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Spot on physics +1, but no good history--- the recognition of absolute temperature (no reparametrization freedom) came with Carnot, who defined the absolute temperature as the T in $dS={dQ\over T}$, the identification of this with ideal-gas temperature was instantaneous and I think around the 1820s (maybe 1830s). The recognition of conservation of energy dates to the 1840s, and the statistical interpretation dates to the 1860s-1870s when Boltzmann starts to write. Boltzmann's statistical intepretation is not accepted universally until 1910 or so, and some debate lingers into the 1920s. –  Ron Maimon May 19 '12 at 4:28
Slight wrinkle: this assumes energy levels unbounded from above, which is not true for many condensed matter systems. In those cases, one can certainly have negative temperature states. Of course one can wave "it's only a meta-stable state", but when there is a good separation of timescales it doesn't matter. –  genneth May 19 '12 at 11:39
Thanks, Ron. Genneth, isn't it what the last paragraph of my text are about? –  Luboš Motl May 19 '12 at 18:09
Sorry; somehow I completely missed that the first time round. All good then :-D –  genneth May 20 '12 at 16:06
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Zero kelvin is the temperature at which there is no thermal motion. Since temperature by definition is the average thermal motion (really kinetic energy) of an ensemble of molecules, then it is a matter of definition that there can not be a lower temperature than that zero K--because there is no such thing as "negative" motion. A good analogy is a batting average. You can't have a negative batting average because there are no "negative" hits. Or, as they told me when I was an intern--you can't get less than zero sleep.

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"temperature by definition is the average thermal motion (really kinetic energy) of an ensemble of molecules" this works only in classical case; Fermi gas has actually very high average kinetic energy even at 0K. –  C.R. May 19 '12 at 2:26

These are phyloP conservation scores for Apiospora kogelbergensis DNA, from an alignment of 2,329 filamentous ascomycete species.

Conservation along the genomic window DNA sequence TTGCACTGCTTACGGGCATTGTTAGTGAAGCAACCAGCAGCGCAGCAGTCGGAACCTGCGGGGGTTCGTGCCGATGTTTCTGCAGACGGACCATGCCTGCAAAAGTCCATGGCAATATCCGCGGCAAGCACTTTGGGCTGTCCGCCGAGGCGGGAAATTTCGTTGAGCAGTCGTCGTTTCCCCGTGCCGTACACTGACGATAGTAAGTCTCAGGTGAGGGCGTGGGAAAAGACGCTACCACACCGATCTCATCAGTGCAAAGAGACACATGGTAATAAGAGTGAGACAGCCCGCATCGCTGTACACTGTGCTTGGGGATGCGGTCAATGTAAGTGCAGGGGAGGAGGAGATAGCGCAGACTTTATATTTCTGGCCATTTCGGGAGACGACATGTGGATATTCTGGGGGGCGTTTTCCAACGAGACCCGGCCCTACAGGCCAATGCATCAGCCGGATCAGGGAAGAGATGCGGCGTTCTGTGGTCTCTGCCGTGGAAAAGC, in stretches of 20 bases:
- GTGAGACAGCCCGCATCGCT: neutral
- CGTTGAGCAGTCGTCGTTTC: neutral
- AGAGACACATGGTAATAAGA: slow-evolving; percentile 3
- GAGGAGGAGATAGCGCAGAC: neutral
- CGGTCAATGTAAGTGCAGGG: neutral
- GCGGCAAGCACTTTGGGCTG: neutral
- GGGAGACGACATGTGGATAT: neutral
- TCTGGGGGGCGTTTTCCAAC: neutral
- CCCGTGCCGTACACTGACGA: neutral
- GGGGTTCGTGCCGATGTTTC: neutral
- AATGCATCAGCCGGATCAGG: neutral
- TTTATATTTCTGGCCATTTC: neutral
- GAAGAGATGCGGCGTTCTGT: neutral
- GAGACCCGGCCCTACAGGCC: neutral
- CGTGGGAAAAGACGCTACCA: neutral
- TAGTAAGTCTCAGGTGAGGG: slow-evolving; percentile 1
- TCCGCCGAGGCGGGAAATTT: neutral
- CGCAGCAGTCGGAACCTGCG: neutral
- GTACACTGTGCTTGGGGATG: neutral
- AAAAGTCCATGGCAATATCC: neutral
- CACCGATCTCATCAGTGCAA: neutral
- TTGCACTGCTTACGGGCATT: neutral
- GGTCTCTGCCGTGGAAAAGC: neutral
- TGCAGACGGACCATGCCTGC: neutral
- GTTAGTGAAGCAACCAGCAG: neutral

Can you explain? –  Richardbernstein May 19 '12 at 3:49
en.wikipedia.org/wiki/Fermi_energy but this is a purely quantum effect. All quantum states of electrons have an associated momentum (which may be zero), but because electrons are fermions the highest occupied state will generally have a non-zero momentum even at absolute zero. –  John Rennie May 19 '12 at 6:24
Downvoted because this is just too limited a definition. Temperature is the gradient of internal energy to entropy for equilibrium states, nothing else. –  genneth May 19 '12 at 11:38
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I'd complete @Luboš Motl's answer with the fact that the relevant quantity in thermodynamics is the coldness $\beta=\frac1{k_BT}$, in ${\mathrm J}^{-1}$ (You can see this answer by Arnold Neumaier for references.) It basicaly comes from the definition of thermodynamic temperature :

For systems where the entropy $S$ is a function of the energy $E$, the temperature $T$ can be defined as $$\frac1T=\frac{dS}{dE}$$

For system at thermal equilibrium, $\beta$ varies from $+\infty$ for very cold systems downto to $0$ of very hot systems. Your question can be rephrased as

What is the proof that there is no coldness above $+\infty$ ?

which seems obvious ...

The next question is about coldness below 0. The short answer is : they exist in non equilibrium system, as discussed in this question. They are logically hotter than systems at equilibrium (with $\beta>0$). Including those systems, $\beta$ can take any real value, with the hotter systems corresponding to the smaller $\beta$. This is of course also true for the temperature $T\propto\frac1\beta$, but the fact that any system with $T<0$ is hotter than any system with $T>0$ becomes less intuitive.